Proposed changes to the UK R&D tax regime will impact businesses buying in expertise from overseas

The government has proposed changes to the research and development (‘R&D’) tax relief for companies that subcontract R&D to a third party or engage with external labour resource (externally provided workers or ‘EPWs’), effective from April 2023. R&D relief for subcontracted activity will only be available where that third party performs the work in the UK and, in the case of EPWs, R&D relief will only be available where these workers are paid via a UK payroll.

The aim is to encourage innovation within the UK, to ‘buy British’ and to avoid incentivising any perceived loss of skills to other countries. The reality, however, is that these changes are likely to negatively impact many businesses that choose to access a global knowledge base, leading to a reduction in the value of R&D tax relief claimed.

The proposed changes also assume that businesses have the commercial flexibility to change the way they engage with external suppliers and move towards UK-based resources. For many, this won’t be the case.

Key barriers faced by businesses include:

  • Lack of UK resources - as a result of skills shortages, particularly in R&D intensive sectors such as engineering, software and manufacturing, businesses may not have the choice to either buy British or buy overseas. Instead they have to access the resource wherever they can find it.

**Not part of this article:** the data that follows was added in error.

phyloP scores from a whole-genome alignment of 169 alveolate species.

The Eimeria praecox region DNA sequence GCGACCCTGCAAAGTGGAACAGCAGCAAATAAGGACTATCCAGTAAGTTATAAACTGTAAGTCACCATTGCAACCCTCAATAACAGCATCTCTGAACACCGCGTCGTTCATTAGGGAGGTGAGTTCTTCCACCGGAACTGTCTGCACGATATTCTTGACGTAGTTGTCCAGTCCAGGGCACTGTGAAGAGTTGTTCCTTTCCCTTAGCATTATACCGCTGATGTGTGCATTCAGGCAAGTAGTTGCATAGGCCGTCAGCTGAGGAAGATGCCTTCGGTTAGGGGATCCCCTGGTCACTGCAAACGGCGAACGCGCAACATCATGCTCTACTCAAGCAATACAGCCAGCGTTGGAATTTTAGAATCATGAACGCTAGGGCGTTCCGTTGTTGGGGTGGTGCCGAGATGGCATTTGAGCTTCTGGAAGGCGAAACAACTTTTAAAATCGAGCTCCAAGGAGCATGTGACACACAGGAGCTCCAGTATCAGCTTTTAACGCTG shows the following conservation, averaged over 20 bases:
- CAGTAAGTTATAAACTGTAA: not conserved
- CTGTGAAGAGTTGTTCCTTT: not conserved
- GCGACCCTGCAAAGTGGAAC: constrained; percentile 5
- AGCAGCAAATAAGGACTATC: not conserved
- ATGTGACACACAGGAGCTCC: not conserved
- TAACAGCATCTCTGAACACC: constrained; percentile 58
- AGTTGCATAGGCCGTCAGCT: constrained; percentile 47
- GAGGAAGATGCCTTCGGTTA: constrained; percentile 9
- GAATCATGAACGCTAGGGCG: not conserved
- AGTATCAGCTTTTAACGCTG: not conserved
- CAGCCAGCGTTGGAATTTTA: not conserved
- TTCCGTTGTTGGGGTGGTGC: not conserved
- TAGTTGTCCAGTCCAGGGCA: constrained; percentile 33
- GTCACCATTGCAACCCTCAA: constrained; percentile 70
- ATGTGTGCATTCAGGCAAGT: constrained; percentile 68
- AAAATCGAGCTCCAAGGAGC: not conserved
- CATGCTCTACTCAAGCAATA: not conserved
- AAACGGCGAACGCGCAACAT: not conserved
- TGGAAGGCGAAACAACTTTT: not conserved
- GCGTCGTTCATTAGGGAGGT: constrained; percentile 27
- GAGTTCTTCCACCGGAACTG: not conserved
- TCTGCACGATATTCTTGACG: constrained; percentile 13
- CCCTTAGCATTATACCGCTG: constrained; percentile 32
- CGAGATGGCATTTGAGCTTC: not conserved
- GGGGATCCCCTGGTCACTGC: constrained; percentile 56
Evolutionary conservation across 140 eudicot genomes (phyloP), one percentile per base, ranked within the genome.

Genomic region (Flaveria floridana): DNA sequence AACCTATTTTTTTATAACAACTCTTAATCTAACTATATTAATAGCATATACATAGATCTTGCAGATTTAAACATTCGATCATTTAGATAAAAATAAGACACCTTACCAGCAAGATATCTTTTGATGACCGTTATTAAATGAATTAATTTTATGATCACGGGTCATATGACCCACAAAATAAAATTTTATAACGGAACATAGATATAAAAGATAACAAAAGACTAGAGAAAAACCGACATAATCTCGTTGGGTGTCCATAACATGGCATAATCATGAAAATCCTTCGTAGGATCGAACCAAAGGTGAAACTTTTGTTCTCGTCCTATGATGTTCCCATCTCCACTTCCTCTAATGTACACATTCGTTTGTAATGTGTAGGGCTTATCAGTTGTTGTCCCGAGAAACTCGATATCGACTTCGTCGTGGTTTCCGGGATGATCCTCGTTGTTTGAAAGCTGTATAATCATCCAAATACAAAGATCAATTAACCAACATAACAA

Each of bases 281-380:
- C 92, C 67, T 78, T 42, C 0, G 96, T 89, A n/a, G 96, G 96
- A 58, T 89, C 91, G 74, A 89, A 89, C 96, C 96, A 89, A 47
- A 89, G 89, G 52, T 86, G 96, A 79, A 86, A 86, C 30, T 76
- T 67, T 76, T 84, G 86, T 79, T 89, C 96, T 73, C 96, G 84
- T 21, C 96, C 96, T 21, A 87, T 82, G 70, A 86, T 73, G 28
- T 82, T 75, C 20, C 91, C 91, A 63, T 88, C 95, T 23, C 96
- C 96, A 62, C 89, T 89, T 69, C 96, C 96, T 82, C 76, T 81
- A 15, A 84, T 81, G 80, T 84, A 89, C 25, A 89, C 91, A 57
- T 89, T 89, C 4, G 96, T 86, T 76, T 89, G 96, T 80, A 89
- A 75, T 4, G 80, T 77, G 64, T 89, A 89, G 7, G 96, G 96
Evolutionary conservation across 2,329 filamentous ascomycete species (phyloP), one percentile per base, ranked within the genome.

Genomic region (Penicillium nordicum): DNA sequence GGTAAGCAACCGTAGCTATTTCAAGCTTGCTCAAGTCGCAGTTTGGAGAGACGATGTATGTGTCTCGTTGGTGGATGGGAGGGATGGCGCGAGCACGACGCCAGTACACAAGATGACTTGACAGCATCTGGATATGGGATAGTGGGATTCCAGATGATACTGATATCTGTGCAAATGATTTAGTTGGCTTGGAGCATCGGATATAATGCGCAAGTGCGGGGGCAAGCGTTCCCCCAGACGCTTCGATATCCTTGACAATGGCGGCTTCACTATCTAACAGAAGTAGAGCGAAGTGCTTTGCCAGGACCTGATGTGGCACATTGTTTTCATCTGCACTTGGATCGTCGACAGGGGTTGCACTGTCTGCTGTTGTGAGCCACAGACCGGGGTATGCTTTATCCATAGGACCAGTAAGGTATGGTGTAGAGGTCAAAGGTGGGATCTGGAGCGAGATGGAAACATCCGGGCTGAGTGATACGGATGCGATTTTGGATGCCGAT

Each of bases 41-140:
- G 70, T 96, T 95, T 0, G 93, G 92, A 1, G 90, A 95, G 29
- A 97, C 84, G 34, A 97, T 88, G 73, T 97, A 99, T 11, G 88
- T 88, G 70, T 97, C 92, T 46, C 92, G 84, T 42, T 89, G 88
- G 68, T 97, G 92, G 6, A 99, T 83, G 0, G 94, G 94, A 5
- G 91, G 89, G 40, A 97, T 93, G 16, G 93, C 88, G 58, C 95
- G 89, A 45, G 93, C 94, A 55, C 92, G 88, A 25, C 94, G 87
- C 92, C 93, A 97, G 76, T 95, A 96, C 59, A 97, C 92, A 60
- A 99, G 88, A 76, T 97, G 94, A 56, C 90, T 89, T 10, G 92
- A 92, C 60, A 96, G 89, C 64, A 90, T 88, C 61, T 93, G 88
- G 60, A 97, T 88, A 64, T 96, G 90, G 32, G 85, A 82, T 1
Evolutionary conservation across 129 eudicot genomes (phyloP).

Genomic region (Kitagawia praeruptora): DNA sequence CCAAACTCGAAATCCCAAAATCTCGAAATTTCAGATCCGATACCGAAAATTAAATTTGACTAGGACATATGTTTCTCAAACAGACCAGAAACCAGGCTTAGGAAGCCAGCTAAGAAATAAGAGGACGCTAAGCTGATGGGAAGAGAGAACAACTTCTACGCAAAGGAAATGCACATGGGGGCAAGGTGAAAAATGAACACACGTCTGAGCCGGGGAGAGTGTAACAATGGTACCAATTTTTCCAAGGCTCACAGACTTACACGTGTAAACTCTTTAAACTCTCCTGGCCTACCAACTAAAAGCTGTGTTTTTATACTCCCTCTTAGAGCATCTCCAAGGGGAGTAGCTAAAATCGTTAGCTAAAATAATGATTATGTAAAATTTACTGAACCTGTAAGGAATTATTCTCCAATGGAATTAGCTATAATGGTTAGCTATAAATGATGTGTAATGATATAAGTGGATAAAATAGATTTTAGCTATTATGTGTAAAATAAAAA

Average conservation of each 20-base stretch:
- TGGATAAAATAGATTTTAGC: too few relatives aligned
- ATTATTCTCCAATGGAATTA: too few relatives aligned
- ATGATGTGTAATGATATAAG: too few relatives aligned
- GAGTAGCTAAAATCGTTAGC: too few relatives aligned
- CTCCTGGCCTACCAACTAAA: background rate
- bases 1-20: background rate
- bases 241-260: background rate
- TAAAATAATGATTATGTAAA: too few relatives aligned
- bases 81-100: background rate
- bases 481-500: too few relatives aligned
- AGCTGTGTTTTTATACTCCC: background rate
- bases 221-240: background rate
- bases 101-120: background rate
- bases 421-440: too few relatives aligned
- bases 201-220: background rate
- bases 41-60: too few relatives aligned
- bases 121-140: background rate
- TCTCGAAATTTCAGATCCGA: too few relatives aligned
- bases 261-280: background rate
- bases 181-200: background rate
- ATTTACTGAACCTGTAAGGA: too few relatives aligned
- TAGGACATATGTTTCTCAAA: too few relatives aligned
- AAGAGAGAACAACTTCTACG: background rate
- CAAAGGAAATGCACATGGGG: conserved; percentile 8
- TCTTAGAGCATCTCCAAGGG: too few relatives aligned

• Brexit/migration - Brexit has led to many workers returning to the EU, simultaneously deterring migration into the UK from the EU. This further exacerbates the skills shortage.
  • The ultimate impact of such a policy change may be that some innovative companies choose to relocate overseas, which would have a detrimental impact on ‘UK plc’.

We recommend that the government considers the following options to mitigate the impact on UK businesses:

  • Recognise that we are part of a global economy. Businesses will inevitably continue to use overseas resources for many reasons so, instead of a blanket exclusion, a restriction or cap could be introduced. This cap could be based on a percentage of either overall or UK-based spend.
  • Introduce an ‘allowable purpose’ test, where work is required to be undertaken overseas for specific commercial or regulatory reasons.
  • Recognise that many businesses are global, so allowing relief for costs incurred with connected parties overseas.
  • Recognise that the intended start date of April 2023 does not give businesses enough time to reconsider existing contractual terms and negotiate new ones, especially as these rules are still not finalised.

Although this is still a draft proposal subject to ongoing consultation, it is clear that the government is committed to focusing R&D tax relief towards UK-based activities. While we have sympathy with the policy intent, we encourage the government to consider all options when introducing changes so that the new regime is as fair as possible to UK business. If adequate care is not taken there is a real risk that, instead of boosting R&D in the UK, the new policy will become an own goal for UK innovation.

James Tetley
James Tetley
Partner, Innovation Reliefs
James Tetley
James Tetley
Partner, Innovation Reliefs